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General liver II
PWE-292 NAFLD: below the radar even on surfacing in secondary care!
  1. V Sehgal,
  2. L McClelland,
  3. G McCulloch,
  4. K Besherdas
  1. Department of Gastroenterology, Chase Farm Hospital, London, UK

Abstract

Introduction Non-alcoholic fatty liver disease (NAFLD) is becoming a common cause for secondary care referral. While simple steatosis does not lead to liver related morbidity, non-alcoholic steatohepatitis (NASH) may lead to cirrhosis and hepatocellular carcinoma. Currently, non-invasive imaging including ultrasonography (USS) may reveal fatty infiltration. Many patients attend secondary care for USS, in whom NAFLD may be identified incidentally. While the true prevalence and burden of NAFLD in the community remains unclear, patients attending for USS in whom NAFLD is identified could provide the opportunity to reduce disease burden by monitoring for any complications. The aims of this study were to assess whether patients reported to have fatty liver on USS, irrespective of clinical indication, were adequately assessed by testing of liver function tests (LFTs) and if abnormal, subsequently referred to a specialist clinic.

Methods A single centre, retrospective analysis of all patients who underwent USS over a 5-month period (January–May 2011) at Chase Farm Hospital was performed. Patients who had LFTs within 8 weeks of USS were said to have had their LFTs checked appropriately. Data were obtained from radiology reports via PACS/EPR reporting systems.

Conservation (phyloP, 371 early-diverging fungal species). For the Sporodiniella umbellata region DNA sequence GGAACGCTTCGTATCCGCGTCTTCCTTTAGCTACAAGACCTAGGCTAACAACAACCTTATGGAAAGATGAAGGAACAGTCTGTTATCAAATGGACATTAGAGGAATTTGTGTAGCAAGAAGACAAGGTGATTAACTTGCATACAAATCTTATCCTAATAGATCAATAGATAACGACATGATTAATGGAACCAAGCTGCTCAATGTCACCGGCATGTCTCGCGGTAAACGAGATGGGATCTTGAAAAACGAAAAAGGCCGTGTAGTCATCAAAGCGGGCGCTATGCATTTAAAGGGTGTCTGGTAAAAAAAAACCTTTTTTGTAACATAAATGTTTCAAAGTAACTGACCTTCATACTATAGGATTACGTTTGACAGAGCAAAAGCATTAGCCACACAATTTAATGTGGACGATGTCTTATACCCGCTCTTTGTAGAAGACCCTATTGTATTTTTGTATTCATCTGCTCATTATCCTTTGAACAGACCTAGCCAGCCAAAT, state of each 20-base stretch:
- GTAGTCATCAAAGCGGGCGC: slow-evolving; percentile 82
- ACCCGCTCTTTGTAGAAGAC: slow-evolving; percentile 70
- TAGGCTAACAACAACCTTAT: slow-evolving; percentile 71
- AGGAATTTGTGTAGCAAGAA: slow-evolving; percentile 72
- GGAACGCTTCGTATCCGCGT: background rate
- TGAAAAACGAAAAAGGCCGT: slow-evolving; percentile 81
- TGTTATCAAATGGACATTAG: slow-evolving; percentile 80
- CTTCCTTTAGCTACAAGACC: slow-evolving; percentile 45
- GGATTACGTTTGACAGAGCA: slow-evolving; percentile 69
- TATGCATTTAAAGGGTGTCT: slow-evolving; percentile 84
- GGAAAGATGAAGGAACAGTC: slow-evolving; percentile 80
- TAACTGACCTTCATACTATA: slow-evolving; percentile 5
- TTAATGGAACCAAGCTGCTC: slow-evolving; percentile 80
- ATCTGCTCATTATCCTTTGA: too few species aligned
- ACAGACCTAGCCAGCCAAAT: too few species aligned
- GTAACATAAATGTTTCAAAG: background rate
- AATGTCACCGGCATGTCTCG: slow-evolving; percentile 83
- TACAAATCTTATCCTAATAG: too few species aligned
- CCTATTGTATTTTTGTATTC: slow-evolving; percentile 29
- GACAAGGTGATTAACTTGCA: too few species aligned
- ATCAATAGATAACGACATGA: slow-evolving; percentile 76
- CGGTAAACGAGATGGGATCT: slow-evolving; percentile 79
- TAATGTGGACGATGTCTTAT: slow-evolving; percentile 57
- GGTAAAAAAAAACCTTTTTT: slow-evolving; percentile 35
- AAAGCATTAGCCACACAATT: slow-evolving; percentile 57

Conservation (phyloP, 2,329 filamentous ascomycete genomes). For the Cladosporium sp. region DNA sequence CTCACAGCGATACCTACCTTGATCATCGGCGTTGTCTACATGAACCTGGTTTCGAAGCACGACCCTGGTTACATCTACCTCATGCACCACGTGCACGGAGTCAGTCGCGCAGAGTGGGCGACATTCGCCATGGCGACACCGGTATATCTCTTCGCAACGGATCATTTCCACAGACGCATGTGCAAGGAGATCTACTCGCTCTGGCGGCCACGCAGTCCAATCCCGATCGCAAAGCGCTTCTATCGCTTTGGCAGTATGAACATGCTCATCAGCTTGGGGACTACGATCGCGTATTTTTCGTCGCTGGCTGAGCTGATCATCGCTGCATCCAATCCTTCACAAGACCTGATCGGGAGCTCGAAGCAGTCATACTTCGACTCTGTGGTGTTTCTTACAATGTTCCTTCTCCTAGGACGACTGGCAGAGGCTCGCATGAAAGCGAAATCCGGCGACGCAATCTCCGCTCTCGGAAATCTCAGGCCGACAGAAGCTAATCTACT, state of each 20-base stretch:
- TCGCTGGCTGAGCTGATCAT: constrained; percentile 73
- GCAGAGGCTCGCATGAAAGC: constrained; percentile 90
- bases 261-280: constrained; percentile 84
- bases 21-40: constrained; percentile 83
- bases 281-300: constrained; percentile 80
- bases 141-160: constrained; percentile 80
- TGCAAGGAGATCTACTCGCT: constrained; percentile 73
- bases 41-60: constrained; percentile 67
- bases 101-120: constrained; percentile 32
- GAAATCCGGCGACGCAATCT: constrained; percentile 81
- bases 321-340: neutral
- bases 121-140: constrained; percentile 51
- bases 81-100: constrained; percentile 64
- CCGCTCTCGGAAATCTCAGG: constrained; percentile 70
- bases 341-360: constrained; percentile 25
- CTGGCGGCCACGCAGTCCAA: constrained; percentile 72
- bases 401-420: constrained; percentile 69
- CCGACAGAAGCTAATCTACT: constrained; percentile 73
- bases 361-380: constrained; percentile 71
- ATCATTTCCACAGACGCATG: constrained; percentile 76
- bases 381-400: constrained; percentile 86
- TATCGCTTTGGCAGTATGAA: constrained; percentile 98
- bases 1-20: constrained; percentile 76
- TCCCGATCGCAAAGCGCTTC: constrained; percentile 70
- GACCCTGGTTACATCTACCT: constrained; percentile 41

Results 258 patients were investigated over the audit period. 69 (26.7%) patients (42 male, 27 female), median age 58 years (25–91 years) were reported to have fatty liver on ultrasound. 52 (75.3%) of these patients had their LFTs checked of which 37 (71.2%) were abnormal. 12 (17.3%) patients with fatty liver on ultrasound were formally seen in a specialist clinic. Over half of patients (27, 51.9%) with fatty liver and abnormal LFTs were never seen in a specialist clinic.

Conclusion A quarter of patients with USS diagnosis of fatty liver did not have their LFTs checked potentially missing an opportunity to monitor for complications of NAFLD. While only the tip of the iceberg of NAFLD patients are referred to secondary care, a large portion of the iceberg goes unnoticed even on surfacing. An increased awareness of NAFLD needs to relayed to all healthcare professionals including radiologists and general practitioners coming into contact with this “iceberg.”

Competing interests None declared.

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